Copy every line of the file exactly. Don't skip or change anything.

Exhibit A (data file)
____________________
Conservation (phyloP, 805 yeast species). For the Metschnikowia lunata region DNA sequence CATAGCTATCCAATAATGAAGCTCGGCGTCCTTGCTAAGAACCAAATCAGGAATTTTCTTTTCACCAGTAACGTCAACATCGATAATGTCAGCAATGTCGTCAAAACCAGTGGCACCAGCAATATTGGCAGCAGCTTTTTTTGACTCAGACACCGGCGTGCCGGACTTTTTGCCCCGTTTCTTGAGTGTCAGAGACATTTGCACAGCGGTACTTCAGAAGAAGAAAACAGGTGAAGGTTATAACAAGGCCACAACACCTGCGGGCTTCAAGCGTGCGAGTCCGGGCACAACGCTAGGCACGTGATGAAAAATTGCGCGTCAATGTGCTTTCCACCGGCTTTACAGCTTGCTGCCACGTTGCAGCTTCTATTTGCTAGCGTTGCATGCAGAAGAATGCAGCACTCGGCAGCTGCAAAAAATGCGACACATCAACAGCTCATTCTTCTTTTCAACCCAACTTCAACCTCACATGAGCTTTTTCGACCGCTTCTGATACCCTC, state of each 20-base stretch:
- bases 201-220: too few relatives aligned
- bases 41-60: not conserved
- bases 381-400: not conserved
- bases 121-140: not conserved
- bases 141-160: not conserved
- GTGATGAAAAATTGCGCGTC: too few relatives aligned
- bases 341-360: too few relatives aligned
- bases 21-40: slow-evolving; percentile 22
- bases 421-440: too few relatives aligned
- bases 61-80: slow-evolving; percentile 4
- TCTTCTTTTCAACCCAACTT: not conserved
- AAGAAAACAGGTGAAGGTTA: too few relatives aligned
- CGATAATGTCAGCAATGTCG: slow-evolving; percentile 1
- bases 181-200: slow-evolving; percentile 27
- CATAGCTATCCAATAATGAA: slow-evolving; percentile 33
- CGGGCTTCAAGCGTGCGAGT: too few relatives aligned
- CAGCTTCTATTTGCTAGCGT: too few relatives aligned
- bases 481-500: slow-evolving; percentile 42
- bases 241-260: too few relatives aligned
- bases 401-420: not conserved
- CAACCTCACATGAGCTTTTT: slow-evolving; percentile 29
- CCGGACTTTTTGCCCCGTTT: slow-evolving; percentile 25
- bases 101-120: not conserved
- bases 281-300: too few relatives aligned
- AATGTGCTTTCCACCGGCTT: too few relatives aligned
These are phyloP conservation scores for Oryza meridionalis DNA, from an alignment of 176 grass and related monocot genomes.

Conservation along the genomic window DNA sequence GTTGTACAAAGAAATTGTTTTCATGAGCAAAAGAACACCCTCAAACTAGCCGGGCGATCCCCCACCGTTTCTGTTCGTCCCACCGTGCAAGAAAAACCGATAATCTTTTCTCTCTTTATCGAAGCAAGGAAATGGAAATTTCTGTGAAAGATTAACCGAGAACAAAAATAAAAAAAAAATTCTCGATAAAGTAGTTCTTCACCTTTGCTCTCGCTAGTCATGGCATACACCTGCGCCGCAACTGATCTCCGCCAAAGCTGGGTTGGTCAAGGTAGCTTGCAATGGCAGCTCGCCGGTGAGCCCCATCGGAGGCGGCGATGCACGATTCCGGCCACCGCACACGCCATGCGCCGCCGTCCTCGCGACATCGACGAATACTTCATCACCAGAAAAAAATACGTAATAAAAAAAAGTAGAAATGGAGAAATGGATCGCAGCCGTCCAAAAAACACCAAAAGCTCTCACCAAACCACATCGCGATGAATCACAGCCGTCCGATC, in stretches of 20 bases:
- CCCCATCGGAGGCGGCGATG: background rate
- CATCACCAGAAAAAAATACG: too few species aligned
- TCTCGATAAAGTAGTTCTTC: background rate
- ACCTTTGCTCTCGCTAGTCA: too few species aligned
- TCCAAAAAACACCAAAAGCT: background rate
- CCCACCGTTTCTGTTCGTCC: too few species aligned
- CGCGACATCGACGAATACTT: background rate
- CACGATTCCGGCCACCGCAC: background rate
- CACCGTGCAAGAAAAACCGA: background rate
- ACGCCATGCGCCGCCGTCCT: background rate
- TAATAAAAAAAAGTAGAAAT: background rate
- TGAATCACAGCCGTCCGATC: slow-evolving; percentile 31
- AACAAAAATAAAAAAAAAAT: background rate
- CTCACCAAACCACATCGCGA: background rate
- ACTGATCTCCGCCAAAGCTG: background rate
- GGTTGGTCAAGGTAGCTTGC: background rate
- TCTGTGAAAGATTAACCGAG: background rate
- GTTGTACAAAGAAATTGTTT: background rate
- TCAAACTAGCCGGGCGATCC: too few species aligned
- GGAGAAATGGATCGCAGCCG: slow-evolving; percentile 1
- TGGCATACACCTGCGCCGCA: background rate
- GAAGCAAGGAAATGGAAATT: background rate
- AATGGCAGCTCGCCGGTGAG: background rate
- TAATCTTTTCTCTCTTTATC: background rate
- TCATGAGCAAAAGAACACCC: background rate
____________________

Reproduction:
Conservation (phyloP, 805 yeast species). For the Metschnikowia lunata region DNA sequence CATAGCTATCCAATAATGAAGCTCGGCGTCCTTGCTAAGAACCAAATCAGGAATTTTCTTTTCACCAGTAACGTCAACATCGATAATGTCAGCAATGTCGTCAAAACCAGTGGCACCAGCAATATTGGCAGCAGCTTTTTTTGACTCAGACACCGGCGTGCCGGACTTTTTGCCCCGTTTCTTGAGTGTCAGAGACATTTGCACAGCGGTACTTCAGAAGAAGAAAACAGGTGAAGGTTATAACAAGGCCACAACACCTGCGGGCTTCAAGCGTGCGAGTCCGGGCACAACGCTAGGCACGTGATGAAAAATTGCGCGTCAATGTGCTTTCCACCGGCTTTACAGCTTGCTGCCACGTTGCAGCTTCTATTTGCTAGCGTTGCATGCAGAAGAATGCAGCACTCGGCAGCTGCAAAAAATGCGACACATCAACAGCTCATTCTTCTTTTCAACCCAACTTCAACCTCACATGAGCTTTTTCGACCGCTTCTGATACCCTC, state of each 20-base stretch:
- bases 201-220: too few relatives aligned
- bases 41-60: not conserved
- bases 381-400: not conserved
- bases 121-140: not conserved
- bases 141-160: not conserved
- GTGATGAAAAATTGCGCGTC: too few relatives aligned
- bases 341-360: too few relatives aligned
- bases 21-40: slow-evolving; percentile 22
- bases 421-440: too few relatives aligned
- bases 61-80: slow-evolving; percentile 4
- TCTTCTTTTCAACCCAACTT: not conserved
- AAGAAAACAGGTGAAGGTTA: too few relatives aligned
- CGATAATGTCAGCAATGTCG: slow-evolving; percentile 1
- bases 181-200: slow-evolving; percentile 27
- CATAGCTATCCAATAATGAA: slow-evolving; percentile 33
- CGGGCTTCAAGCGTGCGAGT: too few relatives aligned
- CAGCTTCTATTTGCTAGCGT: too few relatives aligned
- bases 481-500: slow-evolving; percentile 42
- bases 241-260: too few relatives aligned
- bases 401-420: not conserved
- CAACCTCACATGAGCTTTTT: slow-evolving; percentile 29
- CCGGACTTTTTGCCCCGTTT: slow-evolving; percentile 25
- bases 101-120: not conserved
- bases 281-300: too few relatives aligned
- AATGTGCTTTCCACCGGCTT: too few relatives aligned
These are phyloP conservation scores for Oryza meridionalis DNA, from an alignment of 176 grass and related monocot genomes.

Conservation along the genomic window DNA sequence GTTGTACAAAGAAATTGTTTTCATGAGCAAAAGAACACCCTCAAACTAGCCGGGCGATCCCCCACCGTTTCTGTTCGTCCCACCGTGCAAGAAAAACCGATAATCTTTTCTCTCTTTATCGAAGCAAGGAAATGGAAATTTCTGTGAAAGATTAACCGAGAACAAAAATAAAAAAAAAATTCTCGATAAAGTAGTTCTTCACCTTTGCTCTCGCTAGTCATGGCATACACCTGCGCCGCAACTGATCTCCGCCAAAGCTGGGTTGGTCAAGGTAGCTTGCAATGGCAGCTCGCCGGTGAGCCCCATCGGAGGCGGCGATGCACGATTCCGGCCACCGCACACGCCATGCGCCGCCGTCCTCGCGACATCGACGAATACTTCATCACCAGAAAAAAATACGTAATAAAAAAAAGTAGAAATGGAGAAATGGATCGCAGCCGTCCAAAAAACACCAAAAGCTCTCACCAAACCACATCGCGATGAATCACAGCCGTCCGATC, in stretches of 20 bases:
- CCCCATCGGAGGCGGCGATG: background rate
- CATCACCAGAAAAAAATACG: too few species aligned
- TCTCGATAAAGTAGTTCTTC: background rate
- ACCTTTGCTCTCGCTAGTCA: too few species aligned
- TCCAAAAAACACCAAAAGCT: background rate
- CCCACCGTTTCTGTTCGTCC: too few species aligned
- CGCGACATCGACGAATACTT: background rate
- CACGATTCCGGCCACCGCAC: background rate
- CACCGTGCAAGAAAAACCGA: background rate
- ACGCCATGCGCCGCCGTCCT: background rate
- TAATAAAAAAAAGTAGAAAT: background rate
- TGAATCACAGCCGTCCGATC: slow-evolving; percentile 31
- AACAAAAATAAAAAAAAAAT: background rate
- CTCACCAAACCACATCGCGA: background rate
- ACTGATCTCCGCCAAAGCTG: background rate
- GGTTGGTCAAGGTAGCTTGC: background rate
- TCTGTGAAAGATTAACCGAG: background rate
- GTTGTACAAAGAAATTGTTT: background rate
- TCAAACTAGCCGGGCGATCC: too few species aligned
- GGAGAAATGGATCGCAGCCG: slow-evolving; percentile 1
- TGGCATACACCTGCGCCGCA: background rate
- GAAGCAAGGAAATGGAAATT: background rate
- AATGGCAGCTCGCCGGTGAG: background rate
- TAATCTTTTCTCTCTTTATC: background rate
- TCATGAGCAAAAGAACACCC: background rate